Friday, March 29, 2019

Where Empathy Meets Hyperfocus

"Overwhelmed" – by Elena Covalciuc Vieriu

I was mulling over the idea that I am a very negative person, when a friend reminded me that I tend to hyperfocus on certain thoughts. Worries have a way of making themselves real if I think about them too much, like if I worry I'm being cringey, I'm more likely to actually act that way.

I can be very happy if I'm focusing on happy things, and especially if I'm feeling physically and mentally well. My body and mind have always seemed determined to create obstacles where there should be none--sensory issues and physical imbalances, anxiety and depression, and not to mention the after-effects of little (and big) traumas that pile up on me as time passes.

I've talked before about breaking out of negative thought cycles in this podcast:


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I am very easily affected by what is around me. People's conversations, ambient music, what's on TV, etc. And not just sensory-wise, but emotionally. I have realized over the years that I am empathic, so I can feel the energy of what I take in as if it is my own.

If my mother is stressed out, I feel stressed out. If a friend is excited about something, I feel excited. If they are sad, I feel sad. Etc. etc. etc. Each person also has their own unique energy about them, and some are louder than others, some jive with me while others make me uncomfortable.

This is seriously a double-edged sword. While I can empathize with people's emotions, I don't always know what to do with them. And they can overwhelm me if they are too strong. So what use is it, knowing how they are feeling if I am helpless to respond?

"Pain from within" - by kimded on Deviantart
I can also feel emotions most people would rather not feel. I can empathize with people who abuse and do bad things, and feel their humanity when it seems no one else can or will. In no way does this justify anything they do, but it helps me understand why they might do something terrible. Their pain is my pain.

(This has come in handy in playing "devil's advocate" in various debates, when appropriate.)

I often have a hard time differentiating between my emotions/energy and the emotions/energy of other people, as well as stimuli like songs and characters in TV shows and movies. 

Pearl's precision and gracefulness makes me want to try ballet.

Sometimes I'd find myself in a terribly sad mood and not realize until later that it was triggered by a sad song I listened to earlier. Or I'll find myself inwardly adopting the mannerisms and thought processes of a movie character and have to remind myself that I'm me and not that person.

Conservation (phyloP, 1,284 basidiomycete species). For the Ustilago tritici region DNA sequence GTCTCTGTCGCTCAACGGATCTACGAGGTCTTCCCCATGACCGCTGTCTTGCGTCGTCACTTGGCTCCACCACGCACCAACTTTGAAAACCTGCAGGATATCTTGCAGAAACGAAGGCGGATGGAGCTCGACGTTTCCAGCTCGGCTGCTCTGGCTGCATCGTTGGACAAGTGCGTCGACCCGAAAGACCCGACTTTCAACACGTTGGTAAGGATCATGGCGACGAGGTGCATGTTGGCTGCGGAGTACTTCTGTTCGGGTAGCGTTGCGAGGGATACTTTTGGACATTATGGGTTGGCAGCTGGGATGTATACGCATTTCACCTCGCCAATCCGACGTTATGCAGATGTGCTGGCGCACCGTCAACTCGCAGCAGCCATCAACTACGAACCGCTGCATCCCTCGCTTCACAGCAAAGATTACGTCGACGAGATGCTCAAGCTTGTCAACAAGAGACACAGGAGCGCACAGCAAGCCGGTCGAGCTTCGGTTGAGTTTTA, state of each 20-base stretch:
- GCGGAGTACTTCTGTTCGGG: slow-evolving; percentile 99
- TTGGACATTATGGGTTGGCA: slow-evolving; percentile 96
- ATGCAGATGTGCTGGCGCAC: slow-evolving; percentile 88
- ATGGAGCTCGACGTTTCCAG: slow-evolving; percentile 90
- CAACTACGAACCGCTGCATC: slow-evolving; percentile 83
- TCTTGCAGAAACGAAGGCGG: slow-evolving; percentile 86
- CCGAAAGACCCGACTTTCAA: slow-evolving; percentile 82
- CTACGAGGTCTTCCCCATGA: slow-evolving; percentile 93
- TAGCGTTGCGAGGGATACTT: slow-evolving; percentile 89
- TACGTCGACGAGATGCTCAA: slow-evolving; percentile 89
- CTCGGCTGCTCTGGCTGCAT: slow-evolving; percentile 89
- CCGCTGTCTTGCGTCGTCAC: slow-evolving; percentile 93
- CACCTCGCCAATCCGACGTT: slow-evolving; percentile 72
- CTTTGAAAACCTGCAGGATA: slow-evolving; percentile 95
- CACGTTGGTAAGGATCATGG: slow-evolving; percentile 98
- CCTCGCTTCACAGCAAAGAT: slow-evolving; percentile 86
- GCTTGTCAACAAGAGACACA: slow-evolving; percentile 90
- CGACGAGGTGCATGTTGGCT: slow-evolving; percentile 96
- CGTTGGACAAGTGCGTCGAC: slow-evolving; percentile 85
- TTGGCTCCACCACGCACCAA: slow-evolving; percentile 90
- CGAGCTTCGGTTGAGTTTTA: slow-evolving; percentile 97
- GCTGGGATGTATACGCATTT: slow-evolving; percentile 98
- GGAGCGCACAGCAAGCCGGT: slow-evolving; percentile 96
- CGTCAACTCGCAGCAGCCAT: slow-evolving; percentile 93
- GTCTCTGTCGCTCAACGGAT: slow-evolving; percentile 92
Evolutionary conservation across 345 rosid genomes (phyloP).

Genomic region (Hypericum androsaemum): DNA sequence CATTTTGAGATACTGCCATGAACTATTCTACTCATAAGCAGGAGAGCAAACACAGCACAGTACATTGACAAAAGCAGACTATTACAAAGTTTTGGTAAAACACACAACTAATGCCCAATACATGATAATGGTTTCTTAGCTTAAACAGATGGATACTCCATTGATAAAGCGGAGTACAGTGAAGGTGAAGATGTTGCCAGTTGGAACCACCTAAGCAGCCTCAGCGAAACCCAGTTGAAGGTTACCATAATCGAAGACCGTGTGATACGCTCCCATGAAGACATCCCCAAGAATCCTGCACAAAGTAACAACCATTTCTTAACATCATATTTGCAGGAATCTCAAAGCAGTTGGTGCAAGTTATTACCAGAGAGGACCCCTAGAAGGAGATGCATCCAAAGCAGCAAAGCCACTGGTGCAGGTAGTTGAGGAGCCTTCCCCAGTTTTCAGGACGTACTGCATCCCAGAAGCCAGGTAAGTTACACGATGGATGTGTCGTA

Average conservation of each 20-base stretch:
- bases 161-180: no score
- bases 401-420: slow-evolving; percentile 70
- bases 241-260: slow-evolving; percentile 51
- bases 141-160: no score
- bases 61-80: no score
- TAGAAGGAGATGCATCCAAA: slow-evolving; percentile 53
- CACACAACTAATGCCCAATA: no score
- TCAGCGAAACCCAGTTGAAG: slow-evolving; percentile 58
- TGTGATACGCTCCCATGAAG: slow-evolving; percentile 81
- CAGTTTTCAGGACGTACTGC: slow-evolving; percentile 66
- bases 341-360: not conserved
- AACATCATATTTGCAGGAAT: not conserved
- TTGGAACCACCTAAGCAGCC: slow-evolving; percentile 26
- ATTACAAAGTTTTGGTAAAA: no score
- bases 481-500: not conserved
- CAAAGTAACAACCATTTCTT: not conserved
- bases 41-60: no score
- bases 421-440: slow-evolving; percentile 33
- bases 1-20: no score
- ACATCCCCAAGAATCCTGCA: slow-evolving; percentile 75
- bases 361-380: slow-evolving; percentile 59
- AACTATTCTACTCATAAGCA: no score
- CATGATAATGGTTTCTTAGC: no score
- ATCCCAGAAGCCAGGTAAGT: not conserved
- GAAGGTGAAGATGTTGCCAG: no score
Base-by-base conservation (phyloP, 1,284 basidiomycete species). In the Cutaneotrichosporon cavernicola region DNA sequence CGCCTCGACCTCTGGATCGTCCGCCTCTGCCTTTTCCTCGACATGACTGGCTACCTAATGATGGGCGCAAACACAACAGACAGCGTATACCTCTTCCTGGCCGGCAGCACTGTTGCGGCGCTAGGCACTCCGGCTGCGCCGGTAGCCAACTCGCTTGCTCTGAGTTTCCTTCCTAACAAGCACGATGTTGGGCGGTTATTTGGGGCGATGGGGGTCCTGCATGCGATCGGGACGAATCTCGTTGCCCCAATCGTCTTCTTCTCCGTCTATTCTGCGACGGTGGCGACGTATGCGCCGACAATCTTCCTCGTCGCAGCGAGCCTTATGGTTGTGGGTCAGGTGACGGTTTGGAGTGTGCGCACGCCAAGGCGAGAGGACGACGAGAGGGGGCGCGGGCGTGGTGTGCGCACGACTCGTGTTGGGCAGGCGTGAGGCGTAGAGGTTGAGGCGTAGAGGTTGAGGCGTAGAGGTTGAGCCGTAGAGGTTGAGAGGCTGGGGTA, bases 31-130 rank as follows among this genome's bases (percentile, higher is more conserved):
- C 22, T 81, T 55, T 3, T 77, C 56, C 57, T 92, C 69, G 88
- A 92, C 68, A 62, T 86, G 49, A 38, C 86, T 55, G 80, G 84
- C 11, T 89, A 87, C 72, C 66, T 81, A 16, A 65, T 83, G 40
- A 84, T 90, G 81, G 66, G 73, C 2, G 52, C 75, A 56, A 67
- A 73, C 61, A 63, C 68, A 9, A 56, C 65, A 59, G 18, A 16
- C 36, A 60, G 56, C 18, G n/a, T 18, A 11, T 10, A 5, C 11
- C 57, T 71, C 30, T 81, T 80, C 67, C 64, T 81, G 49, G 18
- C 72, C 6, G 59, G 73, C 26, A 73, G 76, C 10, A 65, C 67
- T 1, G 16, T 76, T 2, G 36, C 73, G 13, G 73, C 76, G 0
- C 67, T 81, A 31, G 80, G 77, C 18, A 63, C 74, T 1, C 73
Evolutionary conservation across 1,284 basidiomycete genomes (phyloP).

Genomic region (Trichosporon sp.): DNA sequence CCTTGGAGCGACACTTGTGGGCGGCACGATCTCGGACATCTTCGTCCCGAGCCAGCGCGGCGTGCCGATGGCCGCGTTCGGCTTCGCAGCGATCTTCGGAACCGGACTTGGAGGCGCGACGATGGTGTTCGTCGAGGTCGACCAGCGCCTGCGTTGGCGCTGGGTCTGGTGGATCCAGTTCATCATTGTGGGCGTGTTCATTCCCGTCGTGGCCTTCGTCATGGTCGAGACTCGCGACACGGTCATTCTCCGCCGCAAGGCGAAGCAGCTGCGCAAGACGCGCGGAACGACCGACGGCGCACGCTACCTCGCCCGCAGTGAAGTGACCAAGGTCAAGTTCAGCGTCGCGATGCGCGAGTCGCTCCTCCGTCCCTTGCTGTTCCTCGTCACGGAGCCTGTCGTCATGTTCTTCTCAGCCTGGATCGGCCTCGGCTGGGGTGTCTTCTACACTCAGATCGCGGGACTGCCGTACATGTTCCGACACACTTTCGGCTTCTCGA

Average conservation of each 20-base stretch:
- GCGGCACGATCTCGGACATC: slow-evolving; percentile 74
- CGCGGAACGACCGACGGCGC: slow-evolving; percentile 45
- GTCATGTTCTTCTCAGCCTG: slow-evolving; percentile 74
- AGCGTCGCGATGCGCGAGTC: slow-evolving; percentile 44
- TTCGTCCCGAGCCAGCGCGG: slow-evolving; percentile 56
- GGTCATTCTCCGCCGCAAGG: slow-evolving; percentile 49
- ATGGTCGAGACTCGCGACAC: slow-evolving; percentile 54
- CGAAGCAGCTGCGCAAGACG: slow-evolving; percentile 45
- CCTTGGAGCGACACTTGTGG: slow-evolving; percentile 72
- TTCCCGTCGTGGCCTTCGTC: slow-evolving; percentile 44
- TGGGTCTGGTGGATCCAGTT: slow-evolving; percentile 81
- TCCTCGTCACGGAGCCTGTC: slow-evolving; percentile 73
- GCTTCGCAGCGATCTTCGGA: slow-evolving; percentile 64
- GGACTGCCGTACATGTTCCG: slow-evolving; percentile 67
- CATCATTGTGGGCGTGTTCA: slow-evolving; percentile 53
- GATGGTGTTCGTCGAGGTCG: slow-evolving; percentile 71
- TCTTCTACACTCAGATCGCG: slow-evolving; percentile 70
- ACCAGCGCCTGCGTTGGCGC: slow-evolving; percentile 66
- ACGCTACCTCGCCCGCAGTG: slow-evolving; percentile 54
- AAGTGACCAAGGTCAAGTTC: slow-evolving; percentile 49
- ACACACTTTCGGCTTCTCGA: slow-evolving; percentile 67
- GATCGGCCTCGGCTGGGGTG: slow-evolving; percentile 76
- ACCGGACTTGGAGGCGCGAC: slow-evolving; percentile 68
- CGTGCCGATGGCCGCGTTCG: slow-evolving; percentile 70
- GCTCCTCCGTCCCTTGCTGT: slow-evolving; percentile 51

Perhaps this would make me a good actor someday, if I can manage to control my input and output of emotional energy.


As I said in the beginning, I tend to hyperfocus on certain thoughts and emotions. Being empathic intensifies this experience. My hyperfocus can either be a valuable tool or a crippling obstacle, depending on its direction.

Living alone helps me a lot, as well as maintaining a lot of control over my environment and schedule. And healthy habits are a must! For example, getting out of bed right away helps me set the tone for my day, rather than giving that job to my Facebook news feed when I check my phone while I'm still in bed.

I have an app on my phone that disables other distracting apps like Facebook Messenger, Discord, internet browsers etc. since I have a compulsive checking habit. It comes in handy on days when I want to center myself and regain my sense of me after taking in too much energy from other places. I have similar programs and browser extensions on my PC, and some days I just unplug from the internet or leave my PC off.

The best part of this is that creativity naturally flows from me the moment I take a break from absorbing other people's energy. Just yesterday, I sketched two characters, which is a lot for me in one day.

Amethyst from Steven Universe

Fade from Vael (my fantasy-novels-in-progress)
Sometimes though, I have very long creative dry spells because I'm constantly absorbing everything rather than giving much output. Some days, the most output I give is a Facebook status, and the rest of the day is spent processing other stimuli, along with other people's thoughts and emotions mixed up with mine in a confusing mass of confusion.

Still, once things quiet down, I'm really glad I can still get me back, and express myself again.